*884 All Federal Circuits, except the Second, apply the "reasonable competence" standard or some variation thereof. See Dyer v. Crisp, 613 F.2d 275, 278 (10th Cir.) (en banc), cert. denied, 445 U.S. 945, 100 S. Ct. 1342, 63 L. Ed. 2d 779 (1980) ("that defense counsel exercise the skill, judgment and diligence of a reasonably competent defense attorney"); Cooper v. Fitzharris, 586 F.2d 1325, 1328 (9th Cir.1978), cert. denied, 440 U.S. 974, 99 S. Ct. 1542, 59 L. Ed. 2d 793 (1979) ("reasonably competent and effective representation"); Reynolds v. Mabry, 574 F.2d 978, 979 (8th Cir.1978) ("that degree of performance which conforms to the care and skill of a reasonably competent lawyer rendering similar services under the existing circumstances"); United States v. Bosch, 584 F.2d 1113, 1121 (1st Cir.1978), Akridge v. Hopper, 545 F.2d 457, 459 (5th Cir.), cert. denied, 431 U.S. 941, 97 S. Ct. 2657, 53 L. Ed. 2d 260 (1977) (apply the McMann standard); Marzullo v. Maryland, 561 F.2d 540, 543 (4th Cir.1977), cert. denied, 435 U.S. 1011, 98 S. Ct. 1885, 56 L. Ed. 2d 394 (1978) ("the range of competence demanded of attorneys in criminal cases"); United States v. Toney, 527 F.2d 716, 720 (6th Cir.1975), cert. denied, 429 U.S. 838, 97 S. Ct. 107, 50 L. Ed. 2d 104 (1976) ("Whether counsel is reasonably likely to render and does render reasonably effective assistance."); United States Ex Rel. Williams v. Twomey, 510 F.2d 634, 641 (7th Cir.), cert. denied, 423 U.S. 876, 96 S. Ct. 148, 46 L. Ed. 2d 109 (1975) ("legal assistance which meets a minimum standard of professional representation."); United States v. DeCoster, 487 F.2d 1197, 1202 (D.C.Cir.1973) ("reasonably competent assistance of an attorney acting as his diligent conscientious advocate"); Moore v. United States, 432 F.2d 730, 736 (3rd Cir.1970) ("exercise of the customary skill and knowledge which normally prevails at the time and place"). But see Rickenbacker v. Warden, 550 F.2d 62, 65 (2nd Cir.1976), cert. denied, 434 U.S. 826, 98 S. Ct. 103, 54 L. Ed. 2d 85 (1977) (reaffirming the "farce and mockery" standard).

Many states also have adopted in principle the McMann standard of "reasonable competence." See, e.g., Aldridge v. State, 425 So. 2d 1132, 1136 (Fla.1982) (defendant must show "that a `specific omission or overt act was a substantial and serious deficiency measurably below that of competent trial counsel'") (quoting Knight v. State, 394 So. 2d 997, 1001 (Fla.1981)); Spangler v. State, 162 Ga.App. 624, 626, 292 S.E.2d 461, 463 (1982) ("reasonably likely to render and rendering reasonably effective assistance"); State v. Tucker, 97 Idaho 4, 8, 539 P.2d 556, 560 (1975) ("`reasonably competent assistance of an attorney acting as his diligent conscientious advocate'") (quoting United States v. DeCoster, 487 F.2d 1197, 1202 (D.C.Cir.1973)); State v. Williams, 207 N.W.2d 98, 104 (Iowa 1973) ("effective assistance of counsel"); State v. Zeitvogel, 649 S.W.2d 945, 947 (Mo.Ct.App.1983) ("care and skill a reasonably competent lawyer exercises to render a similar service under the circumstances"); Villarreal v. State, 643 S.W.2d 790, 793 (Tex.Crim.App.1982), modified on other grounds, 645 S.W.2d 654 (Tex. Crim.App.1983) ("`reasonably likely to render and rendering reasonably effective assistance'") (quoting MacKenna v. Ellis, 280 F.2d 592, 598 (5th Cir.), modified on other grounds, 289 F.2d 928 (5th Cir.), cert. denied, 368 U.S. 877, 82 S. Ct. 121, 7 L. Ed. 2d 78 (1961); State v. Gilmore, 76 Wash. 2d 293, 456 P.2d 344 (1969) (reasonably effective assistance of counsel); Carrico v. Griffith, 272 S.E.2d 235, 237 (W.Va.1980) ("`the normal and customary degree of skill possessed by attorneys who are reasonably knowledgeable of criminal law'") (quoting State v. Thomas, 157 W.Va. 640, 665, 203 S.E.2d 445, 461 (1974)). But see State v. Blackwood, 60 N.C.App. 150, 298 S.E.2d 196 (1982), Bass v. State, 417 So. 2d 582 (Ala.Crim.App.), cert. denied, 417 So. 2d 588 (Ala.1982) (upholding "farce and mockery" standard).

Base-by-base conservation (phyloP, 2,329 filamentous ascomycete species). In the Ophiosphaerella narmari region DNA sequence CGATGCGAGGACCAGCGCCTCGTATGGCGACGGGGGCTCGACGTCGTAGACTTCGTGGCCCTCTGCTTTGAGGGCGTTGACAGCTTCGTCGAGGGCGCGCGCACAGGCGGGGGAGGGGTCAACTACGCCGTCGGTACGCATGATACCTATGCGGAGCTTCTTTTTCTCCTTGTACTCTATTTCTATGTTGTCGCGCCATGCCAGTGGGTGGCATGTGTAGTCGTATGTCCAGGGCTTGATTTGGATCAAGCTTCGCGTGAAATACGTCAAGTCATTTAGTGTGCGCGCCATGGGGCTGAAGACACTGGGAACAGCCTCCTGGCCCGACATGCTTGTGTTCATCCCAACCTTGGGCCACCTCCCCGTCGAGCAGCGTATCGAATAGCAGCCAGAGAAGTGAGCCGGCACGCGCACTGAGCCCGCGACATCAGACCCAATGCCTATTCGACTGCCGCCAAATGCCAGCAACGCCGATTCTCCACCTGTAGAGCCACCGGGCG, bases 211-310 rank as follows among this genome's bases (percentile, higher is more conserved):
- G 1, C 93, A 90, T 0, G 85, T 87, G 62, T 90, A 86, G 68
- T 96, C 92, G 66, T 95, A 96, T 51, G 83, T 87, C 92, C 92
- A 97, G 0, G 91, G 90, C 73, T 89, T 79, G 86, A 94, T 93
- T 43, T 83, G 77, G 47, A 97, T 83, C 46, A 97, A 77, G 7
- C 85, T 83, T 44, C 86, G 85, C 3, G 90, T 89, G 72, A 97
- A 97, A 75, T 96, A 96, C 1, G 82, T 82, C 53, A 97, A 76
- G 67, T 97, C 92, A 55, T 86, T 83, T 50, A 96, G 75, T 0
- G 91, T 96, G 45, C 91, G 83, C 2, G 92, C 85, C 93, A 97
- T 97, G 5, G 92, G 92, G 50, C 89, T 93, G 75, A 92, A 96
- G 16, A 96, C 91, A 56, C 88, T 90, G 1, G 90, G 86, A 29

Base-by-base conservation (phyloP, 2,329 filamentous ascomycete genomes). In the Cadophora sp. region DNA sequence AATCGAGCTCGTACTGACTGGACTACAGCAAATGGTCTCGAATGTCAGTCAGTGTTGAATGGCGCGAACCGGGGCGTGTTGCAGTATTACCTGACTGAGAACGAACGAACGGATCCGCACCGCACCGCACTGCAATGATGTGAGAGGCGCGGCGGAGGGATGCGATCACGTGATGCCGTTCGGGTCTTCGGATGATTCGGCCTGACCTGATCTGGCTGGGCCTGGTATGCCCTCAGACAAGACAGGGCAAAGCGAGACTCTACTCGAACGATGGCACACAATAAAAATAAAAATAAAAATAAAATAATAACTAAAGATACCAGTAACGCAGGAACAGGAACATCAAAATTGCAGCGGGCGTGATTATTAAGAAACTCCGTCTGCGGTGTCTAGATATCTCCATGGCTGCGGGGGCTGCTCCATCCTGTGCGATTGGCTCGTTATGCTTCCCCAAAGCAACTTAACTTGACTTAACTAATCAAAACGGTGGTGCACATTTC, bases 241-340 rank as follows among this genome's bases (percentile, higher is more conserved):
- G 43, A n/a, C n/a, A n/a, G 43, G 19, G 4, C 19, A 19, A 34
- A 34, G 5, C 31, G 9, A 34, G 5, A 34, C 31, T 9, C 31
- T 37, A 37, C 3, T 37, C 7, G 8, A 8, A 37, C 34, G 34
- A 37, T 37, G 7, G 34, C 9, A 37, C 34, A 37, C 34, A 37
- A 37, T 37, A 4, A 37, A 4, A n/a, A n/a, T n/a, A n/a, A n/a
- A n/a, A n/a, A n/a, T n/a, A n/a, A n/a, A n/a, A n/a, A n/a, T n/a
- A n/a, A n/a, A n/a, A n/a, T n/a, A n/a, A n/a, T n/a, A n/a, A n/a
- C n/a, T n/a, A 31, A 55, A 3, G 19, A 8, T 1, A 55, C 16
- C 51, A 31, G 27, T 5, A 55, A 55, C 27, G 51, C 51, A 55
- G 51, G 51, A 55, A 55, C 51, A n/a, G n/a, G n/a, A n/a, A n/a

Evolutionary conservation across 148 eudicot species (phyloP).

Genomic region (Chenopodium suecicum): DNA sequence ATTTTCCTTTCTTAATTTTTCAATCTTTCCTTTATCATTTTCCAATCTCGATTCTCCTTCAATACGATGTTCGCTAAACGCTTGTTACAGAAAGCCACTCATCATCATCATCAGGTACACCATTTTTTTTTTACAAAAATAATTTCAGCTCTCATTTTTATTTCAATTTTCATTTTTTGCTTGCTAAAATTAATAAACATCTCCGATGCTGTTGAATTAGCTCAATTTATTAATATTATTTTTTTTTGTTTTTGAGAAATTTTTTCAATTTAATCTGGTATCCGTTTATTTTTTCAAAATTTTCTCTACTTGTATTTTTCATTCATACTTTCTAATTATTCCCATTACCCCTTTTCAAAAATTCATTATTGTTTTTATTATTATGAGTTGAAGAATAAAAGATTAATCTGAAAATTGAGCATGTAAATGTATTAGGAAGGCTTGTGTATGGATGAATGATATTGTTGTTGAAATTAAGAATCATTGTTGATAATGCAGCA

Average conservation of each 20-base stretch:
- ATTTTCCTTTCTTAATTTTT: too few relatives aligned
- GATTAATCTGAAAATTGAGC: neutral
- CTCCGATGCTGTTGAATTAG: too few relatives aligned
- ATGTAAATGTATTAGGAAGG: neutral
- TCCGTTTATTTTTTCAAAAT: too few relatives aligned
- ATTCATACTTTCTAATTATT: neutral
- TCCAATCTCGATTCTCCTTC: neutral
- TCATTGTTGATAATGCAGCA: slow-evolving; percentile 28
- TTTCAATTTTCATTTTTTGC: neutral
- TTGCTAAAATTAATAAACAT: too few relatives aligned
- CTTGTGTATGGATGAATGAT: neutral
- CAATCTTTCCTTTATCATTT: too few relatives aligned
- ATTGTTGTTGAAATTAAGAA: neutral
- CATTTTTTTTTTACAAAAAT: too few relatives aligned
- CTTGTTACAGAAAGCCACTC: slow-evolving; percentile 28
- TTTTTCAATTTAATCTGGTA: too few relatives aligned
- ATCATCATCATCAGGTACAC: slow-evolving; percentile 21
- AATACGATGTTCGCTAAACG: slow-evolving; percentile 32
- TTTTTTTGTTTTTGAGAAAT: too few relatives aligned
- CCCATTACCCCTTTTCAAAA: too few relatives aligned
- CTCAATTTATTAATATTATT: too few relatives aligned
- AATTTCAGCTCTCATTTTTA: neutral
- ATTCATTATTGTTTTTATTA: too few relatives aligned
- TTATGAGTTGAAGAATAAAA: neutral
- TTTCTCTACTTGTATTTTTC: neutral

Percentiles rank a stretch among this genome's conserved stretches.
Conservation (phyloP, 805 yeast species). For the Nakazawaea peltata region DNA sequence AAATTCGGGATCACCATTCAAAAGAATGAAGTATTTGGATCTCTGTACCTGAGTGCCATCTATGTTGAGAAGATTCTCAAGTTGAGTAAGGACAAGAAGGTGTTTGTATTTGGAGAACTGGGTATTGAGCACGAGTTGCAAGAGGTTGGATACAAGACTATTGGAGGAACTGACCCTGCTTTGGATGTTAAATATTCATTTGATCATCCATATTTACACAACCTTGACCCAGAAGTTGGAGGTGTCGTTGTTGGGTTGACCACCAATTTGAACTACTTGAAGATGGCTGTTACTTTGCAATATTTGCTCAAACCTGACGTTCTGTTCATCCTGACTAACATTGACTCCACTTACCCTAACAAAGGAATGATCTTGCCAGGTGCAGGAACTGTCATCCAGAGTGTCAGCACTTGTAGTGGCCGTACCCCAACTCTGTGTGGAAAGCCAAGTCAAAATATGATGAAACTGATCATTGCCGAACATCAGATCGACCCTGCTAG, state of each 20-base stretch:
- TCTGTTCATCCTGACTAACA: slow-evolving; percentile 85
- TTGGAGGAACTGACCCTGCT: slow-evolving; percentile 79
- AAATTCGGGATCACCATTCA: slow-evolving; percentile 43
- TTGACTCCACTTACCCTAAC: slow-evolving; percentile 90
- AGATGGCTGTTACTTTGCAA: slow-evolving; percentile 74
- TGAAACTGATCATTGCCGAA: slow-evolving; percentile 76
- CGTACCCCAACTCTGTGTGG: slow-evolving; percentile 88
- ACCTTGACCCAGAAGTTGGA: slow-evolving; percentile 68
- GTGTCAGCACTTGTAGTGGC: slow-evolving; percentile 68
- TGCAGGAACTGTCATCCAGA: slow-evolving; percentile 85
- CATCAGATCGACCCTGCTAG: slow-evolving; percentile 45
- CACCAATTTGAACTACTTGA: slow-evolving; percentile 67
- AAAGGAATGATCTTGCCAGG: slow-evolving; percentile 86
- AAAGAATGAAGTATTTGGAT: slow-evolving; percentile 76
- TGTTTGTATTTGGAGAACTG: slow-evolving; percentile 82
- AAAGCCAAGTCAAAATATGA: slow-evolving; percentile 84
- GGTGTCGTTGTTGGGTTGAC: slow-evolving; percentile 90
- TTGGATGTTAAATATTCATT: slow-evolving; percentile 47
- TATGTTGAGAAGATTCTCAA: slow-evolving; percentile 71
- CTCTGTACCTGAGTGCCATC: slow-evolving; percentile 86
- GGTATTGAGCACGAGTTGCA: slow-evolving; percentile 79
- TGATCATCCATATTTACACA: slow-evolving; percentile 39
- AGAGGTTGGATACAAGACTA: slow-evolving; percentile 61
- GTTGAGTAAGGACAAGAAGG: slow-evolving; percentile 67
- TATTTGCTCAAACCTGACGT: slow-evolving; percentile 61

For a considerable period of time, we have been applying the reasonable competence standard, but until now, we have not had an opportunity to adopt it formally as the rule in this jurisdiction. We now hold, therefore, that the constitutional guarantee of the assistance of counsel includes the right to the care and skill which a reasonably competent attorney would exercise for similar services under the circumstances.

*885 III

To satisfy the due process requirements of the Federal Constitution, the prosecution must bear the burden of proving all elements of the offense beyond a reasonable doubt. In Re Winship, 397 U.S. 358, 363, 90 S. Ct. 1068, 1072, 25 L. Ed. 2d 368 (1970). An essential element of first-degree murder is proof that the homicide resulted from the accused's willful, deliberate, and premeditated acts. This element of specific intent distinguishes first-degree from second-degree murder. Epperly v. Commonwealth, 224 Va. 214, 231, 294 S.E.2d 882, 892 (1982); Smith v. Commonwealth, 220 Va. 696, 700-01, 261 S.E.2d 550, 554 (1980); Baker v. Commonwealth, 218 Va. 193, 195, 237 S.E.2d 88, 88 (1977); Williams v. Commonwealth, 128 Va. 698, 710, 104 S.E. 853, 859 (1920).